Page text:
Category:Cotswold Village Series

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Toy Brands and Manufacturers

Cotswold Village Series

1960 -     
Haystack and other smaller pieces

Haystack and other smaller pieces [image info]

P. Leete Post Office

P. Leete Post Office [image info]

Smithy, or Blacksmith's Cottage

Smithy, or Blacksmith's Cottage [image info]

The 1:42-scale Cotswold Village Series sold by Tri-ang under the Spot-On name from early 1960 (or perhaps late 1959) seems to to have been the first result of Lines Brothers' takeover of the rubber moulding company Young and Fogg Rubber Co. Ltd. of Wimbledon in 1958. It's unusual in using the "Spot-On" brandname for a product line that wasn't produced at the Castlereagh factory, Belfast NI.

The Cotswold Village items were quickly followed by a physically smaller series of Tri-ang Railways 00-gauge buildings.

Material

The rubber material and hollow moulding process produced an unusual finish. This was better suited for rounded stonework than brickwork, and for "rustic" buildings than those with razor-sharp edges and lines (which would show the warping and distortions of the hollow moulded rubber), so a set of models based on quaint (and irregular, and slightly saggy) traditional Cotswold buildings with a honey-coloured finish was a pretty smart idea.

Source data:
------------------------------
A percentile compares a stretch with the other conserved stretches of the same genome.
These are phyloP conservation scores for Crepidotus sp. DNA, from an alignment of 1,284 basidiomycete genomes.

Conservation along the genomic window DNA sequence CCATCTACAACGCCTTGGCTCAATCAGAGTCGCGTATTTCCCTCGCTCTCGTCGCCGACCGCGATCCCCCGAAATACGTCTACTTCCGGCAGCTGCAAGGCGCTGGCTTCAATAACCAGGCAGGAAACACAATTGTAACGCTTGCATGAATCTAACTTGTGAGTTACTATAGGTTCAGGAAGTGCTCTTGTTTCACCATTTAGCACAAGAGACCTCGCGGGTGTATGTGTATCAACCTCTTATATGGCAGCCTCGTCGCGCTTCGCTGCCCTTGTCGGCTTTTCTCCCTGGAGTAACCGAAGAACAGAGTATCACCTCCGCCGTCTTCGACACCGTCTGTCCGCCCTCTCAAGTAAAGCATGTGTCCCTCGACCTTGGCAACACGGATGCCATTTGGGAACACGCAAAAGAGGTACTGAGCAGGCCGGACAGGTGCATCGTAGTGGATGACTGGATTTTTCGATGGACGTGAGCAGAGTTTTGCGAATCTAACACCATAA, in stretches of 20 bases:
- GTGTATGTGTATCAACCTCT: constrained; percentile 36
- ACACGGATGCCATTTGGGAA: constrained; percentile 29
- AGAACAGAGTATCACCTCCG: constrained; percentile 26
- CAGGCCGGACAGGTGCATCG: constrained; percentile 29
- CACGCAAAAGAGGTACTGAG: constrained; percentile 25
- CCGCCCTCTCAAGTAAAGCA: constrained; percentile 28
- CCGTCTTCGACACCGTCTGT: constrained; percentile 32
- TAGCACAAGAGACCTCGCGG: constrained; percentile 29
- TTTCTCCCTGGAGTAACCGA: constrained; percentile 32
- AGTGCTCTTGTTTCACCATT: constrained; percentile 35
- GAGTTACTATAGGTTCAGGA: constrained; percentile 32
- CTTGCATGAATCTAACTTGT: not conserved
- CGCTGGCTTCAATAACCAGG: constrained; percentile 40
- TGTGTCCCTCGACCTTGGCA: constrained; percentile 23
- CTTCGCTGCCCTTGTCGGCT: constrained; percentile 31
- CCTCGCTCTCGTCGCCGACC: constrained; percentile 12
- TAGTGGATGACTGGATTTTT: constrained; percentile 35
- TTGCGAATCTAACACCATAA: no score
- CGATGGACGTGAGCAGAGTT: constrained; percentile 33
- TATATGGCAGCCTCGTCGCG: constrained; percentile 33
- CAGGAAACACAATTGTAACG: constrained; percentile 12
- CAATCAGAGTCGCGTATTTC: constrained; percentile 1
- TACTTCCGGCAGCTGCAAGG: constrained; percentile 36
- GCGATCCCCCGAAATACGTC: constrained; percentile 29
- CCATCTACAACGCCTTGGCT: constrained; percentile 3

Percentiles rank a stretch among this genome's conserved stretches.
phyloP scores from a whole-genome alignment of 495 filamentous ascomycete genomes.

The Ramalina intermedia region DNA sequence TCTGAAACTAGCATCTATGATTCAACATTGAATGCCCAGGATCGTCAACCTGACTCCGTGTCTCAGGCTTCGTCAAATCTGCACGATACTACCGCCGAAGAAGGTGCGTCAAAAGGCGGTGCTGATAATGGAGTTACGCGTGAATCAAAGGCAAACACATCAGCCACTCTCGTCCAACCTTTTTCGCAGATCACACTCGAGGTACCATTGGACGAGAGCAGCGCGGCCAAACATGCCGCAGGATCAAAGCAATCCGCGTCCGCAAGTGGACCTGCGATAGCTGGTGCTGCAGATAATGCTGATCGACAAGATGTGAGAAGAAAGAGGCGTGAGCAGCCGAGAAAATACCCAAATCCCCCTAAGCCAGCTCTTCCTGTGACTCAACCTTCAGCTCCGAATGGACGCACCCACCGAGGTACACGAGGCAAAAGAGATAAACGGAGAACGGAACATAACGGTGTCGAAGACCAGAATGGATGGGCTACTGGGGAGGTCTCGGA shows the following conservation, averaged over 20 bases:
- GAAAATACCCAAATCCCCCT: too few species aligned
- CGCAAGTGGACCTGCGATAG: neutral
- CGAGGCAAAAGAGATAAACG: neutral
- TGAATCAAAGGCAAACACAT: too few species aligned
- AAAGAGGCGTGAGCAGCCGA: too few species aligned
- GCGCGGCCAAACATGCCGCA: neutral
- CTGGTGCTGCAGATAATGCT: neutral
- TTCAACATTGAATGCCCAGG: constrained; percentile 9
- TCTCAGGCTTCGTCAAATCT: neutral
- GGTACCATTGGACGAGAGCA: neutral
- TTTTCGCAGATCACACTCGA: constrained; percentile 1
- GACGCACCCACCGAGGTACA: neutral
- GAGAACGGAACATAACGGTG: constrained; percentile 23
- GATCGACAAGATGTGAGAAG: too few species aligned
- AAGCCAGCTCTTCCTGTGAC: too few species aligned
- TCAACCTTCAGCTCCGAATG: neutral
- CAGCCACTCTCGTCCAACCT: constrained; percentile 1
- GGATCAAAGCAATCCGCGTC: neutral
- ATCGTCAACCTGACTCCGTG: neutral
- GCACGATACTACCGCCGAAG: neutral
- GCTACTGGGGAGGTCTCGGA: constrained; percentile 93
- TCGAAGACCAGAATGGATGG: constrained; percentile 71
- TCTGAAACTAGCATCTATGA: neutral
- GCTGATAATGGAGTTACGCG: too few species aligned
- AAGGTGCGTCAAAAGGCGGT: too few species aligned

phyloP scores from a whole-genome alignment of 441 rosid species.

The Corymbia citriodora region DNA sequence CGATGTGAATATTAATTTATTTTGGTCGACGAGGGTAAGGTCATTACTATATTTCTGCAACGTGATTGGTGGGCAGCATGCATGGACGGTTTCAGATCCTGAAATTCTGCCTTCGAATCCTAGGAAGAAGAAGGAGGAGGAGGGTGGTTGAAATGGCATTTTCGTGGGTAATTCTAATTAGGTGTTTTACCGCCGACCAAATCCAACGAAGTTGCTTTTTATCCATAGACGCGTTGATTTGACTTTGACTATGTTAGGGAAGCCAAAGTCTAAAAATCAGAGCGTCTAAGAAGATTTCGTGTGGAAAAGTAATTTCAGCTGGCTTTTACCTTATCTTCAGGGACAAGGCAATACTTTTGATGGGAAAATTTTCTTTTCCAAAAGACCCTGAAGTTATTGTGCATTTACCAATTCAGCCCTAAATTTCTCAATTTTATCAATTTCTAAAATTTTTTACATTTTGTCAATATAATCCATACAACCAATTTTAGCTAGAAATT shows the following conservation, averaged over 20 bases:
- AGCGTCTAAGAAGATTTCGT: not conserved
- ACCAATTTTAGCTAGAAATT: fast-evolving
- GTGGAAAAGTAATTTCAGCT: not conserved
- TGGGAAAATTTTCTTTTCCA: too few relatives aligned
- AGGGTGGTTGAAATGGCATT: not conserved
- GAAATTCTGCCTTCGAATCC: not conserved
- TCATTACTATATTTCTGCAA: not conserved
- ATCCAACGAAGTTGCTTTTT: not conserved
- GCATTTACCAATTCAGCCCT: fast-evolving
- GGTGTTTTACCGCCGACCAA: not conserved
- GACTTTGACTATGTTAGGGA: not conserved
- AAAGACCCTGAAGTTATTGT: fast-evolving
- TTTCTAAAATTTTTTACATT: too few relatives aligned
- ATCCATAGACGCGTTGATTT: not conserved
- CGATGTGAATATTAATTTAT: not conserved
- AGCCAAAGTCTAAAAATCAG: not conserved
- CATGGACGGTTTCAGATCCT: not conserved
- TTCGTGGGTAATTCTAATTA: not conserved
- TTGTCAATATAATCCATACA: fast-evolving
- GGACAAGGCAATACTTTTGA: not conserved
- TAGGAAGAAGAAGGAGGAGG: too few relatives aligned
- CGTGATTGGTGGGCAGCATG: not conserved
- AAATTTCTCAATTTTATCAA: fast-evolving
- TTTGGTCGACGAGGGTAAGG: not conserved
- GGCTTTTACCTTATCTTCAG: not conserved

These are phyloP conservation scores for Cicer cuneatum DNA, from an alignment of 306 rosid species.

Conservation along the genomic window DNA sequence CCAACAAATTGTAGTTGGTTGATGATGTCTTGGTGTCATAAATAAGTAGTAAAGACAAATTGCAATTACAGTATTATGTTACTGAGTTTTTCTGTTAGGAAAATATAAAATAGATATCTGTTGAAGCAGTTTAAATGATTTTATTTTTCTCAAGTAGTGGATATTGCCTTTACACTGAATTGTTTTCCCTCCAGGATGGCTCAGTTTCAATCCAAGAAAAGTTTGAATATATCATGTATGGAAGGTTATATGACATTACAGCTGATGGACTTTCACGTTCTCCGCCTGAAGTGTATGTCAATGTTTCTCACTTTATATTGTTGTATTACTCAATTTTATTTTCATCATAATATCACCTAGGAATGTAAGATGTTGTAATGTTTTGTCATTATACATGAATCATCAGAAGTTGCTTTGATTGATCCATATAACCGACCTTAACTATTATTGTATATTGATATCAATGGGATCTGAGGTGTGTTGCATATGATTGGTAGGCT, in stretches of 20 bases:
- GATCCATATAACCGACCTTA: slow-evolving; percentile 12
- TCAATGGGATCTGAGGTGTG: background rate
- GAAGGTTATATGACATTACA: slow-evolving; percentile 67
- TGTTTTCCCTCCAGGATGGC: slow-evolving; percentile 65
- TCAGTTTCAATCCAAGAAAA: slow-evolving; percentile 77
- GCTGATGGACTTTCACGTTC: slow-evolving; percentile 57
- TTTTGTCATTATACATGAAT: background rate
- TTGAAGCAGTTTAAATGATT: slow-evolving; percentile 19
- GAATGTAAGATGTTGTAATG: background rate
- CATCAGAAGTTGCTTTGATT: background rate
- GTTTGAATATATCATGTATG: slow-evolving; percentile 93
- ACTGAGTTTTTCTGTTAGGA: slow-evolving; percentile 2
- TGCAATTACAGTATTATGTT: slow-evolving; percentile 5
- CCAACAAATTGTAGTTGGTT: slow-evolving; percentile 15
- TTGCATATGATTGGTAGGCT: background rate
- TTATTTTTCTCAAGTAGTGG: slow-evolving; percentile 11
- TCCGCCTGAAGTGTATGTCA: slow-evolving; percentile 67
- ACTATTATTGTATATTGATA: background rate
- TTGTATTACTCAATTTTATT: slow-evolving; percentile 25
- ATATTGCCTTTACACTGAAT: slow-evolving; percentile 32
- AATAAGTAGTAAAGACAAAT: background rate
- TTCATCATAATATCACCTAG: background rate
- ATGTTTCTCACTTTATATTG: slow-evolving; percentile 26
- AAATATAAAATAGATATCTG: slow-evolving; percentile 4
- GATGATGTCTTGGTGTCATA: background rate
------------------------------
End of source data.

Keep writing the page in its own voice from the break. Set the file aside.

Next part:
It's not unusual for these hollow rubber models to start to look rather squashed after a period in storage (after perhaps being leant on by other items for some time), and it's common to find these pieces packed with newspaper or bits of wood or cardboard, either to correct an existing warpage issue caused by storage, or to prevent new problems arising. This isn't normally considered to be a sign of a serious problem – packing usually makes the moulding return to its original shape quite easily, and once a piece has been kept "packed" for a while, there's not an obvious reason to remove the supporting packing material.

~1960 listing and images:

From the Spot-On vehicles catalogue, first edition, probably 1960.

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